Volume 14, Issue 6 - November/December 2012

industry insiders
people in the news

Belron’s John Robinson Enjoys Early Retirement

Longtime industry stalwart John Robinson officially retired from Belron. After 22 years of service, the former director of Belron technical services for the Americas and Austro-Asia made the decision to take advantage of early retirement.

Robinson joined the company at a time when it had just bought Glass Medic Inc. brand in the United States, he recalls. “At this time the Belron name had not been established although the Group had an international presence,” he says. “They had mixed equipment across the group; if I were to pat myself on the back it would be for achieving repair growth across the world.”

During his time in the industry, Robinson says he saw many improvements. For him, increased professionalism has been the greatest development.

“I started in 1974, before Belron was formed. It was a little bit of a cowboy business back then,” he says. “Over the years it has gotten incredibly more and more professional.”

Looking back on his career, Robinson notes that he will most miss “the folk, customers, and my team. I can’t say more than that really. I’m a real people-driven individual. That’s what I’m really going to miss and already am.”

Robinson’s team made a similar observation in expressing their thoughts on his retirement.

“John’s footprint in Belron is absolutely visible and above all shows how he loved to engage with people,” says Johan Mortier, technical director at Belron International. “He was most definitely an expert in this field and a great ambassador for the company.”

AGC North America’s Leader Discusses the U.S. Market and the Future
Marehisa “Mark” Ishiko, who was named president and CEO of AGC Glass Co. North America in June 2010, recently talked with AGRR™ magazine about his long history in the company’s automotive business and his hopes for the future.

GB: Can you tell me a little bit about where you grew up?
MI: I was born in Nagoya, the fourth largest city in Japan … I graduated from Yokahama National University in 1982, where I had specialized in chemical engineering. After graduating, I joined AGC the same year—30 years ago. I first worked as an engineer for the automotive glass division in Japan. I supported the new technology process and advanced process and quality improvement group. I moved to Europe in 1991. AGC was constructing a new automotive glass plant in Belgium, and I was the chief engineer over this project. We stayed in Belgium for five years where I continued to supervise production, technology and operations.

I then returned to Japan in 1996 and in 2000 I moved to the AGC headquarters in Tokyo as director of our Japan/Asia-Pacific automotive business. In 2007, I became the regional president of automotive business in Japan/Asia-Pacific. Just three years ago, I moved to the flat glass division. And in the middle of 2009, I took over both auto and flat glass when I became the regional president of the glass business in Japan/Asia-Pacific. In 2010, I came here to the United States and I became president and CEO of AGC Glass Company North America. I also serve as a senior executive for the global AGC Group.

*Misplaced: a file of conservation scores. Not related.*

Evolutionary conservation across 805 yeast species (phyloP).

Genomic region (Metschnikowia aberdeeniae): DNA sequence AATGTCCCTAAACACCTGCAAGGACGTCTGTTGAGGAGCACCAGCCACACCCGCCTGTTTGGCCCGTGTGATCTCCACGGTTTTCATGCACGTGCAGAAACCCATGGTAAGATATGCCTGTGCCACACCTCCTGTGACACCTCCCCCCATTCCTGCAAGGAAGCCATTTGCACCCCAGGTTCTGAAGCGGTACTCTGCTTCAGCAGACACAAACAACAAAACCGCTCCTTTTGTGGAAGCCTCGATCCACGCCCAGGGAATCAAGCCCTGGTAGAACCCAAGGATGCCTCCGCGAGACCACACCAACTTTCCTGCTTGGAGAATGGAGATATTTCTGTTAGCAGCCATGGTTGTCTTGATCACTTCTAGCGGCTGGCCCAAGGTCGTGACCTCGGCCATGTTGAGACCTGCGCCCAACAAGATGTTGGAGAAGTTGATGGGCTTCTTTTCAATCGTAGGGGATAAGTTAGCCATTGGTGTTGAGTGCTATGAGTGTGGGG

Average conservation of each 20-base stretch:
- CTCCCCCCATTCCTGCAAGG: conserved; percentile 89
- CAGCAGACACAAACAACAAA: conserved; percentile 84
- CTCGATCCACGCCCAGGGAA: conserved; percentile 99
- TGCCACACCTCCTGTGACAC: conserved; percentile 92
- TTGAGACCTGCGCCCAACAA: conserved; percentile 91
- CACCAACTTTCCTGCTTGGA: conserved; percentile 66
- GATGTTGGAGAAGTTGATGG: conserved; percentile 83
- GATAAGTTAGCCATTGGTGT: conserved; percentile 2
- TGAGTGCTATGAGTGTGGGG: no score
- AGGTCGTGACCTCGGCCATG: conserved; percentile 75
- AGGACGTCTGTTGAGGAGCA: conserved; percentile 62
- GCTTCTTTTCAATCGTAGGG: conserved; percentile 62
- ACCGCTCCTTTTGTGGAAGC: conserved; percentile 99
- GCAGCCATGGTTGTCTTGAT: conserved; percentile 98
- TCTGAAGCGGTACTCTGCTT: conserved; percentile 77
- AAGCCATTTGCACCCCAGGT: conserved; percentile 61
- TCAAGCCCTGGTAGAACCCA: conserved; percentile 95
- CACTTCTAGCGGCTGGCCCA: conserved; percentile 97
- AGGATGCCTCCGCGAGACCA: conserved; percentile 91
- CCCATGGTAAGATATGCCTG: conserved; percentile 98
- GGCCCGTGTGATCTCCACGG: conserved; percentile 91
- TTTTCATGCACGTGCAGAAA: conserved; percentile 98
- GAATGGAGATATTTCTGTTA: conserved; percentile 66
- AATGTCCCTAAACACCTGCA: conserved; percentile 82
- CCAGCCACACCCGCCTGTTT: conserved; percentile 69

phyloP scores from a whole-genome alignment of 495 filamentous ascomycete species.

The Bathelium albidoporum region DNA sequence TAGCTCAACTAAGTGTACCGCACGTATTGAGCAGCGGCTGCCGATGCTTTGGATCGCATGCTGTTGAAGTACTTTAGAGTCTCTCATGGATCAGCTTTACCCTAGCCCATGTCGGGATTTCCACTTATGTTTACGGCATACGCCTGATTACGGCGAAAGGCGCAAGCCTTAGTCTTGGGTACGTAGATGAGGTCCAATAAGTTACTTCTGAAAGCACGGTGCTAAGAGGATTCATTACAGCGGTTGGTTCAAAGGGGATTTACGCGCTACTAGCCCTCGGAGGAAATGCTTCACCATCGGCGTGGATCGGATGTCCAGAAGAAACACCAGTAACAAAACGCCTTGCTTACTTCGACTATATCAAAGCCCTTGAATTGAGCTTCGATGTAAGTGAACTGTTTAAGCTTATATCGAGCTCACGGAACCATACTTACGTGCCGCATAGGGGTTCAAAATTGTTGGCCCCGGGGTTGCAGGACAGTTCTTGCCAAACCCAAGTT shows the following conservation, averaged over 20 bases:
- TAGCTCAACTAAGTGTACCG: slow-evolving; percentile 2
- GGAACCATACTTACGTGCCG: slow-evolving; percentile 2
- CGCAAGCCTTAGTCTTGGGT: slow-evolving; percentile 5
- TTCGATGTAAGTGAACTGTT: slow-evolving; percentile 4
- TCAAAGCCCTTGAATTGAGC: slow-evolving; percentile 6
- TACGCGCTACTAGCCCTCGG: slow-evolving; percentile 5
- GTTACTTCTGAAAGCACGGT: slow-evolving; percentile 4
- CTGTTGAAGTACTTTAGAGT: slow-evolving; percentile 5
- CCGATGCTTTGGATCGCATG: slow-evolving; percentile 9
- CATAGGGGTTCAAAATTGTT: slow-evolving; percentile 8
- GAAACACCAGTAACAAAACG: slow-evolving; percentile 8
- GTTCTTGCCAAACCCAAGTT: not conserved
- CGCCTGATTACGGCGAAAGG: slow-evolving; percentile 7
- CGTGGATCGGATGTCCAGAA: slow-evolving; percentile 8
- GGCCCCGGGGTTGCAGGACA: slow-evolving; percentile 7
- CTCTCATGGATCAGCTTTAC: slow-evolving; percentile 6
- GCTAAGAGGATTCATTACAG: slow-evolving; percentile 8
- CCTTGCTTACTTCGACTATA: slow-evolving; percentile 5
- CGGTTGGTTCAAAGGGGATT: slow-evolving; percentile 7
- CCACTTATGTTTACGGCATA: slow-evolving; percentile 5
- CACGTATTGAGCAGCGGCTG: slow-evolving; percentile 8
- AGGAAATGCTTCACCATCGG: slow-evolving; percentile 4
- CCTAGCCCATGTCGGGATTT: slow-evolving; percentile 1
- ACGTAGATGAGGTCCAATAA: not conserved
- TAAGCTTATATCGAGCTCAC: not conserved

GB: You took over in the midst of an economic downturn. Has this affected the way you lead the company?
MI: … I expect further growth in the U.S. market. The population of America is around 300 million people. The population increases by approximately 3 million people every year and three million people is a huge number … it’s a very big opportunity for us. That’s the reason why I expect very big growth and faster growth of the market in the U.S. in the coming years. This is my expectation and, at the same time, we have to meet our customers’ requirements—capacity, quality and also products.

For the past five or six years we’ve had the same strategy in order to meet the market situation and customer requirements. The peak of glass consumption was 2007. After that, we had to shrink our operations in order to match market demands. In 2007, we had eight float furnaces in North America. Now, just three furnaces remain in North America. It is expected that the market will grow, so we have to expand capacity and we have to upgrade our equipment in order to meet customers’ requirements. We have changed our strategy completely toward growth …

GB: What are your specific goals for AGC in the North American market?
MI: We are changing to become a solution provider, by not only providing glass but also by providing solutions for customers. This is a very big change for us and this is the basis of our “Beyond Glass” approach. We have very advanced integration for environmental issues, C02, emission reductions and energy savings so we can provide a solution to the customer. This will be our focus…

GB: What do you see as the biggest problems facing your customers?
MI: Clearly the economy and where the market is heading is a challenge for customers across the industry. Even though we see the market recovering, if the economy stalls it’s a concern that is very visible to our customers ...

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